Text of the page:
Macbeths Flaws Essay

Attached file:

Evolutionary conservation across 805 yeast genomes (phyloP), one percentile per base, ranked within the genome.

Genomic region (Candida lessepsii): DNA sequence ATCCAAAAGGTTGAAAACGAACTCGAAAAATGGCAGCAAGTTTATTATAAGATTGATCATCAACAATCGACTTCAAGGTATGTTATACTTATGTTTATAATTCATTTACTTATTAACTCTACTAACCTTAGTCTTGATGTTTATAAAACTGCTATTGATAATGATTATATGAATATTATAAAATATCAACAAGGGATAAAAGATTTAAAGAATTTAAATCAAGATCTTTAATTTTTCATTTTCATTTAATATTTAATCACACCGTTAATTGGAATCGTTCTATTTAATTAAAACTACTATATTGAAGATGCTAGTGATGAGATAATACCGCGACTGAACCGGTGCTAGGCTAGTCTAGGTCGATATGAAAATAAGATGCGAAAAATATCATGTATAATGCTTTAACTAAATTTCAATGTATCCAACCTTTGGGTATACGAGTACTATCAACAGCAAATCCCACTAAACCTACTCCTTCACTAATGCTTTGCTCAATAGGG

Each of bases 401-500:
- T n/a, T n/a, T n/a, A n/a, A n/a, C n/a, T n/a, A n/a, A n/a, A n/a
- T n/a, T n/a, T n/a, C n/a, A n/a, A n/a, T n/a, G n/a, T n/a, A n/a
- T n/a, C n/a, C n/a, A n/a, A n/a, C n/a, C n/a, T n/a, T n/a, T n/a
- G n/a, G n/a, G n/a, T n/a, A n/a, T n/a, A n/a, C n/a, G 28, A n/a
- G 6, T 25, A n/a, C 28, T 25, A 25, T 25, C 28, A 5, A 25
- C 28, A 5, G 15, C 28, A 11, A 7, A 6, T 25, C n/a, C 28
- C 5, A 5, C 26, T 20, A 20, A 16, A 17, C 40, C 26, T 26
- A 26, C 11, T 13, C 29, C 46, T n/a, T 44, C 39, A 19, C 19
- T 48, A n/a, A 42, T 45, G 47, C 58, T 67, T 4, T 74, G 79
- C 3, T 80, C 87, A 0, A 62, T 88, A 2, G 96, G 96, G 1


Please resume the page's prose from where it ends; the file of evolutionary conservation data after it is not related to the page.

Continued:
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Macbeth's vaulting ambition, though it is what brings him to his height of power, it is also what leads him to his downfall. Vaulting Ambition is one of Macbeth's flaws; it disables him to achieve his utmost goals and forces him to face his fate. Without this ambition, though, Macbeth never would have been able to achieve his power as King of Scotland or have been able to carry out his evil deeds. In these instances, ambition helped Macbeth do what he wanted to do. But, consequently, Macbeth's ambition has another face and is what leads him to his tragic downfall. Had he not been so enveloped with becoming King and remaining powerful, he would not have continued to kill innocent people in order to keep his position. It was because of these killings and his overbearing attitude that caused him to be overthrown and killed himself. Macbeth, at the beginning of the play seems to be a very noble person. He is characterized as being very loyal and honourable. He fights in the battle against Norway which proves his loyalty, and then he is appointed Thane of Cawdor which proves that he is honourable in the eyes of royalty. However, as soon as the witches spark ambition in him, he is no longer trustworthy and becomes evil and deceiving. Even before he reaches his home, thoughts of murder creep into his head and he is overcome with the desire to be powerful. The prince of Cumberland: that is a step on which I must not fall down, or else o erleap, for in my way it lies. Stars, hide your fires, let not light see my black and deep desires, the eye wink at the hand. Yet let that be, which the eye fears when it is done to see (Shakespeare 21). At this point in the play, Macbeth's ambition starts to come into view. The seed has been planted, and there is no turning back. Macbeth becomes bloodthirsty and powerstricken forcing himself further and further into a web of ambition from
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